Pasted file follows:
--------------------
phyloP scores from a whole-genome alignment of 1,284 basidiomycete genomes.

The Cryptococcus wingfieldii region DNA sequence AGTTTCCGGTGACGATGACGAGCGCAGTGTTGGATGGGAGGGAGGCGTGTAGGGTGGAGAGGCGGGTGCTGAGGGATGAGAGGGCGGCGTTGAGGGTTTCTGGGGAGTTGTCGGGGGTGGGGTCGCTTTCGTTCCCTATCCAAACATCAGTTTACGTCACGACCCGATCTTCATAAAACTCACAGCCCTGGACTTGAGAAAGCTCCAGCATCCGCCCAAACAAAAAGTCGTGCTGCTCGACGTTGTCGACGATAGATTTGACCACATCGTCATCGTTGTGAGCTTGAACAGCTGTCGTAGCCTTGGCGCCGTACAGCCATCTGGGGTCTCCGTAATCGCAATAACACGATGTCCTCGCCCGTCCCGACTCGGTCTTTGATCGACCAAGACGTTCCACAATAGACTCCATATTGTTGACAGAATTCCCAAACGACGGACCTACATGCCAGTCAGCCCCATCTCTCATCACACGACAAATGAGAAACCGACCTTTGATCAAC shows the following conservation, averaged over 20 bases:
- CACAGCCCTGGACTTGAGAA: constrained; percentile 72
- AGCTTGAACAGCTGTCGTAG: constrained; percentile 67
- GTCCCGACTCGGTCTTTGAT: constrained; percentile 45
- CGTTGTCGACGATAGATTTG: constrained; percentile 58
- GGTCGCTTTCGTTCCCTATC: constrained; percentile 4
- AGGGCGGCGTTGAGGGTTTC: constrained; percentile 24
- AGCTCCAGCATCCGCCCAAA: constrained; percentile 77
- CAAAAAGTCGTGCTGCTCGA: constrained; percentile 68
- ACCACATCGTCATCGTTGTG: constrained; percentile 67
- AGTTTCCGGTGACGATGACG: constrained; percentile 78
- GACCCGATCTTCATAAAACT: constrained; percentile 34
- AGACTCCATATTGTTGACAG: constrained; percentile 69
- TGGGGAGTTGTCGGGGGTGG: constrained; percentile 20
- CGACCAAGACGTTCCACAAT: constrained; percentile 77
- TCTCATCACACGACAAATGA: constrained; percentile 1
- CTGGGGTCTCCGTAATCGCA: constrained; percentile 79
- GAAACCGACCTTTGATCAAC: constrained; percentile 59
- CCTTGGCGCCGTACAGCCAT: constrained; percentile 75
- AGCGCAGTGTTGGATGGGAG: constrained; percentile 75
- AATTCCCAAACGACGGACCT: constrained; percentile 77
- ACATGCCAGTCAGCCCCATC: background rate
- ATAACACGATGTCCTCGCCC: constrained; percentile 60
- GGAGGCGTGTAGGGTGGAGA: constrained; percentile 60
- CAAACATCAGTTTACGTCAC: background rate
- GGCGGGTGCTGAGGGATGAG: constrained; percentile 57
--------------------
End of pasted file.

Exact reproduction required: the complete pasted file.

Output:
phyloP scores from a whole-genome alignment of 1,284 basidiomycete genomes.

The Cryptococcus wingfieldii region DNA sequence AGTTTCCGGTGACGATGACGAGCGCAGTGTTGGATGGGAGGGAGGCGTGTAGGGTGGAGAGGCGGGTGCTGAGGGATGAGAGGGCGGCGTTGAGGGTTTCTGGGGAGTTGTCGGGGGTGGGGTCGCTTTCGTTCCCTATCCAAACATCAGTTTACGTCACGACCCGATCTTCATAAAACTCACAGCCCTGGACTTGAGAAAGCTCCAGCATCCGCCCAAACAAAAAGTCGTGCTGCTCGACGTTGTCGACGATAGATTTGACCACATCGTCATCGTTGTGAGCTTGAACAGCTGTCGTAGCCTTGGCGCCGTACAGCCATCTGGGGTCTCCGTAATCGCAATAACACGATGTCCTCGCCCGTCCCGACTCGGTCTTTGATCGACCAAGACGTTCCACAATAGACTCCATATTGTTGACAGAATTCCCAAACGACGGACCTACATGCCAGTCAGCCCCATCTCTCATCACACGACAAATGAGAAACCGACCTTTGATCAAC shows the following conservation, averaged over 20 bases:
- CACAGCCCTGGACTTGAGAA: constrained; percentile 72
- AGCTTGAACAGCTGTCGTAG: constrained; percentile 67
- GTCCCGACTCGGTCTTTGAT: constrained; percentile 45
- CGTTGTCGACGATAGATTTG: constrained; percentile 58
- GGTCGCTTTCGTTCCCTATC: constrained; percentile 4
- AGGGCGGCGTTGAGGGTTTC: constrained; percentile 24
- AGCTCCAGCATCCGCCCAAA: constrained; percentile 77
- CAAAAAGTCGTGCTGCTCGA: constrained; percentile 68
- ACCACATCGTCATCGTTGTG: constrained; percentile 67
- AGTTTCCGGTGACGATGACG: constrained; percentile 78
- GACCCGATCTTCATAAAACT: constrained; percentile 34
- AGACTCCATATTGTTGACAG: constrained; percentile 69
- TGGGGAGTTGTCGGGGGTGG: constrained; percentile 20
- CGACCAAGACGTTCCACAAT: constrained; percentile 77
- TCTCATCACACGACAAATGA: constrained; percentile 1
- CTGGGGTCTCCGTAATCGCA: constrained; percentile 79
- GAAACCGACCTTTGATCAAC: constrained; percentile 59
- CCTTGGCGCCGTACAGCCAT: constrained; percentile 75
- AGCGCAGTGTTGGATGGGAG: constrained; percentile 75
- AATTCCCAAACGACGGACCT: constrained; percentile 77
- ACATGCCAGTCAGCCCCATC: background rate
- ATAACACGATGTCCTCGCCC: constrained; percentile 60
- GGAGGCGTGTAGGGTGGAGA: constrained; percentile 60
- CAAACATCAGTTTACGTCAC: background rate
- GGCGGGTGCTGAGGGATGAG: constrained; percentile 57